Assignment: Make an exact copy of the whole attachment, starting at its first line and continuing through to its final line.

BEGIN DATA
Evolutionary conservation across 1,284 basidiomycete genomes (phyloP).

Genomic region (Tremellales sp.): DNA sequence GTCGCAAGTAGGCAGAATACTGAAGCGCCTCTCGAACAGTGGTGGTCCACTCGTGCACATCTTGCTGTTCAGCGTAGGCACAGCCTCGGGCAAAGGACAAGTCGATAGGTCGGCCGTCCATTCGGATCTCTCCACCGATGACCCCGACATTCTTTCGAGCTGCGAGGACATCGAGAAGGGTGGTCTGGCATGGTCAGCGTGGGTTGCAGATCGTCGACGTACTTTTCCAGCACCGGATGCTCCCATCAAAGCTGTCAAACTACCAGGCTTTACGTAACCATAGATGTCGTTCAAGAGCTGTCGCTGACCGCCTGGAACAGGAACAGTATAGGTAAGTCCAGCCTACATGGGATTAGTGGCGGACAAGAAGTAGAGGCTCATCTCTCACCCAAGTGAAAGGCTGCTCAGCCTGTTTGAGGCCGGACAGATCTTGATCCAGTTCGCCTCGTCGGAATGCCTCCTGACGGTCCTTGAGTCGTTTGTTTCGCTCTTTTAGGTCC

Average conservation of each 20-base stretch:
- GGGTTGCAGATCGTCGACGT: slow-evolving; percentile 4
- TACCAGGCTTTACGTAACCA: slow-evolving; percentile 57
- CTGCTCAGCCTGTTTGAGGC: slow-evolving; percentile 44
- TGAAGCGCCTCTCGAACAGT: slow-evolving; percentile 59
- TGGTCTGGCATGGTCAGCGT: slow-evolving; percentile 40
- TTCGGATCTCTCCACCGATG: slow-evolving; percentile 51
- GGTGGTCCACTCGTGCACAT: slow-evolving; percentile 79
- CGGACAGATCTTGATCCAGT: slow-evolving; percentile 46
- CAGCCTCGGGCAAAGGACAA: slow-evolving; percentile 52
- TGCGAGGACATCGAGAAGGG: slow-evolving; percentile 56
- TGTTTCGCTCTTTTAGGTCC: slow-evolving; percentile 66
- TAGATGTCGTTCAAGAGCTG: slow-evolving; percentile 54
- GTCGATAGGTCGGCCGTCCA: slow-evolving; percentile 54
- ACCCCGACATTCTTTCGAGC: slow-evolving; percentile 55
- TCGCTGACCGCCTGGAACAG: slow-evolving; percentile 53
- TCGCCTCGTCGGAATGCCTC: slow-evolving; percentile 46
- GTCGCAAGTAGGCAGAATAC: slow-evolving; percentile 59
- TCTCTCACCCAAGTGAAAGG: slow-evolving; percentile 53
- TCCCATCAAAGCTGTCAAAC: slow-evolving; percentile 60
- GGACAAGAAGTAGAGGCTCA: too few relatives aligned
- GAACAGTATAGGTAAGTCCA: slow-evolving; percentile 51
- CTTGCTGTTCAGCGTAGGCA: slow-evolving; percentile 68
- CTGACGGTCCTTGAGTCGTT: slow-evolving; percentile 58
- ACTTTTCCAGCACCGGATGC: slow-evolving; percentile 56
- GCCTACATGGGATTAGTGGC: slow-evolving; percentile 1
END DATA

Evolutionary conservation across 1,284 basidiomycete genomes (phyloP).

Genomic region (Tremellales sp.): DNA sequence GTCGCAAGTAGGCAGAATACTGAAGCGCCTCTCGAACAGTGGTGGTCCACTCGTGCACATCTTGCTGTTCAGCGTAGGCACAGCCTCGGGCAAAGGACAAGTCGATAGGTCGGCCGTCCATTCGGATCTCTCCACCGATGACCCCGACATTCTTTCGAGCTGCGAGGACATCGAGAAGGGTGGTCTGGCATGGTCAGCGTGGGTTGCAGATCGTCGACGTACTTTTCCAGCACCGGATGCTCCCATCAAAGCTGTCAAACTACCAGGCTTTACGTAACCATAGATGTCGTTCAAGAGCTGTCGCTGACCGCCTGGAACAGGAACAGTATAGGTAAGTCCAGCCTACATGGGATTAGTGGCGGACAAGAAGTAGAGGCTCATCTCTCACCCAAGTGAAAGGCTGCTCAGCCTGTTTGAGGCCGGACAGATCTTGATCCAGTTCGCCTCGTCGGAATGCCTCCTGACGGTCCTTGAGTCGTTTGTTTCGCTCTTTTAGGTCC

Average conservation of each 20-base stretch:
- GGGTTGCAGATCGTCGACGT: slow-evolving; percentile 4
- TACCAGGCTTTACGTAACCA: slow-evolving; percentile 57
- CTGCTCAGCCTGTTTGAGGC: slow-evolving; percentile 44
- TGAAGCGCCTCTCGAACAGT: slow-evolving; percentile 59
- TGGTCTGGCATGGTCAGCGT: slow-evolving; percentile 40
- TTCGGATCTCTCCACCGATG: slow-evolving; percentile 51
- GGTGGTCCACTCGTGCACAT: slow-evolving; percentile 79
- CGGACAGATCTTGATCCAGT: slow-evolving; percentile 46
- CAGCCTCGGGCAAAGGACAA: slow-evolving; percentile 52
- TGCGAGGACATCGAGAAGGG: slow-evolving; percentile 56
- TGTTTCGCTCTTTTAGGTCC: slow-evolving; percentile 66
- TAGATGTCGTTCAAGAGCTG: slow-evolving; percentile 54
- GTCGATAGGTCGGCCGTCCA: slow-evolving; percentile 54
- ACCCCGACATTCTTTCGAGC: slow-evolving; percentile 55
- TCGCTGACCGCCTGGAACAG: slow-evolving; percentile 53
- TCGCCTCGTCGGAATGCCTC: slow-evolving; percentile 46
- GTCGCAAGTAGGCAGAATAC: slow-evolving; percentile 59
- TCTCTCACCCAAGTGAAAGG: slow-evolving; percentile 53
- TCCCATCAAAGCTGTCAAAC: slow-evolving; percentile 60
- GGACAAGAAGTAGAGGCTCA: too few relatives aligned
- GAACAGTATAGGTAAGTCCA: slow-evolving; percentile 51
- CTTGCTGTTCAGCGTAGGCA: slow-evolving; percentile 68
- CTGACGGTCCTTGAGTCGTT: slow-evolving; percentile 58
- ACTTTTCCAGCACCGGATGC: slow-evolving; percentile 56
- GCCTACATGGGATTAGTGGC: slow-evolving; percentile 1